A Simple Method for Calculating Book Value
Western Union. PhillipMorris. DirecTV. Yum! Brands. Hershey. Colgate.
Those companies, diverse though they are, have two things in common. First, their businesses have historically been highly valued by Wall Street. Second, they have all beaten the market hands down over the years.
Now, when I say their businesses are "highly valued" by Wall Street, you might point out that these companies don’t have anywhere near the market capitalization of an ExxonMobil, Apple or Walmart.
And you'd be right.
You'd also be missing a very important difference.
You see, market cap is merely how the market values the company. What I’m talking about is the value of the underlying business.
Boy, that's probably a doozie of a calculation, huh? I mean, you'd probably have to go to business school for a long time to be able to create the complex model that would show you how to put a number on the intangible factors that go into pricing a going concern, right?
Wrong. My first grader can do it. And so can you.
Look at any company's balance sheet. It's a snapshot of the company's finances. The assets are listed first, followed by the company's liabilities. The difference between them is "shareholder equity," which is the part of the company that investors actually own.
This is no different than the equity you have in your home. In fact, the calculation is the same. Jot down the value of your home -- which is your asset -- subtract what you own on your mortgage -- your liability -- and the resulting figure is your equity.
This equity is also known as book value. Sometimes it's broken down to the per-share level, other times it's left in the large-number format. In any case, the price-to-book ratio can be calculated, either by dividing a company's market value by its equity or its share price by its per-share book value. [Read more about the P/B ratio and how it works here.]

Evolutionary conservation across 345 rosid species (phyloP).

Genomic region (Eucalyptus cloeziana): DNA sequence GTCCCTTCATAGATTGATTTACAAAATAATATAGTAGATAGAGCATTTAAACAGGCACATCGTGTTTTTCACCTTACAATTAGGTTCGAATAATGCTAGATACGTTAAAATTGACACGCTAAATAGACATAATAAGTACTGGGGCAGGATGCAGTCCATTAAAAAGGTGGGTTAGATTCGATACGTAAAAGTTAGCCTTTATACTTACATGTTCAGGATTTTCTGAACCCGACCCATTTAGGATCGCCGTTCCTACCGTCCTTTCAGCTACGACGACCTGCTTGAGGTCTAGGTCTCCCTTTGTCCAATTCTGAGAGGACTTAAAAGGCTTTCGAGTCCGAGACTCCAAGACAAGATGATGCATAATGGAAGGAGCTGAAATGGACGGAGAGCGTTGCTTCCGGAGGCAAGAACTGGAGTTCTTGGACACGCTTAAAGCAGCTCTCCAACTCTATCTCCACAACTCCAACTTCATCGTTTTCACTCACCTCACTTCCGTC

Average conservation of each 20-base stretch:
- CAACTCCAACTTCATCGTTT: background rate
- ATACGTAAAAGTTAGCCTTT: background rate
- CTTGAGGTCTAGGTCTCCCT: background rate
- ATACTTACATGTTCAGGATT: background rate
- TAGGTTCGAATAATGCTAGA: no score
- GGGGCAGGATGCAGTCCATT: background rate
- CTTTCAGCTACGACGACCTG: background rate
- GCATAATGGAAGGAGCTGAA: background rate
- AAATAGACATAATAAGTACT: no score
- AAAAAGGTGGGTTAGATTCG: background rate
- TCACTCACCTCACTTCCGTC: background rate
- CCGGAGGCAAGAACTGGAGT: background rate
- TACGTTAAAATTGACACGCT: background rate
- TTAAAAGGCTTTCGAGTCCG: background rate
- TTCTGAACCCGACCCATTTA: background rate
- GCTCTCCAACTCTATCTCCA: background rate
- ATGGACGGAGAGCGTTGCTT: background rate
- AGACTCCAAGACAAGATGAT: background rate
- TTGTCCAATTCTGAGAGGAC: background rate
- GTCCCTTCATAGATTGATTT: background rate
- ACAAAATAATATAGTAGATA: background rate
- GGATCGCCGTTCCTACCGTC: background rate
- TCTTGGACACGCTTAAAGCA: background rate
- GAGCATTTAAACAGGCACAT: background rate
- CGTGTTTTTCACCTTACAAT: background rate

Example One: Big Numbers
Hewlett-Packard (NYSE: HPQ) is worth about $86.7 billion. Using the "Financial" link on Google Finance, we can see that HP's balance sheet shows equity of $42.5 billion. In our equation, price is the $86.7 billion market cap which we divide by the $42.5 billion shareholder equity line. HP is trading at 2.0 times book value.
Example Two: Per-share Data
Medtronic (NYSE: MDT) closed Friday, September 10, at $33.34. Yahoo Finance, in the "Key Statistics" link to the left of the page, gives a per-share book value of $13.52. So we put our numbers in: $33.34/$13.52 = 2.5 times book.
Both Hewlett-Packard and Medtronic trade at a slight premium to the S&P 500 Index, which trades at an aggregate 1.94 times book value.
Any dollar of market capitalization in excess of shareholder equity is the market's value on the company's underlying business. An enterprise, after all, is a living thing. It's more than just the net value of its desks, buildings, inventory and other assets. The higher the price-to-book ratio, the stronger Wall Street's faith in the underlying business' ability to make continued profits.
Does a company's book value tell you anything? Let's find out.
I analyzed the 491 companies in the S&P with a price-to-book ratio of greater than 0. The top four highest-returning companies mostly had price-to-book values far in excess of the average:
Conversely -- Remember to always invert your list! -- the four worst performers had lower price-to book multiples:
All investors should understand book value, where it comes from, how to calculate it and the appropriate way to contextualize the data. Long-term growth in equity is a key trend to watch for -- in fact, it's one of super-investor Warren Buffett's favorites and it's also the way he evaluates his own performance as the chief executive of Berkshire Hathaway.
Conservative investors may elect to add a minimum or maximum price-to-book criteria to their investment requirements. The sweet spot seems to be a price-to-book ratio of between 4.5 and 5.0. Of the 12 companies that meet that, 10 have beaten the S&P, with a handsome average of +19.4%, which beats the negative showing of the broader market year-to-date as well as its long-term historical average gain.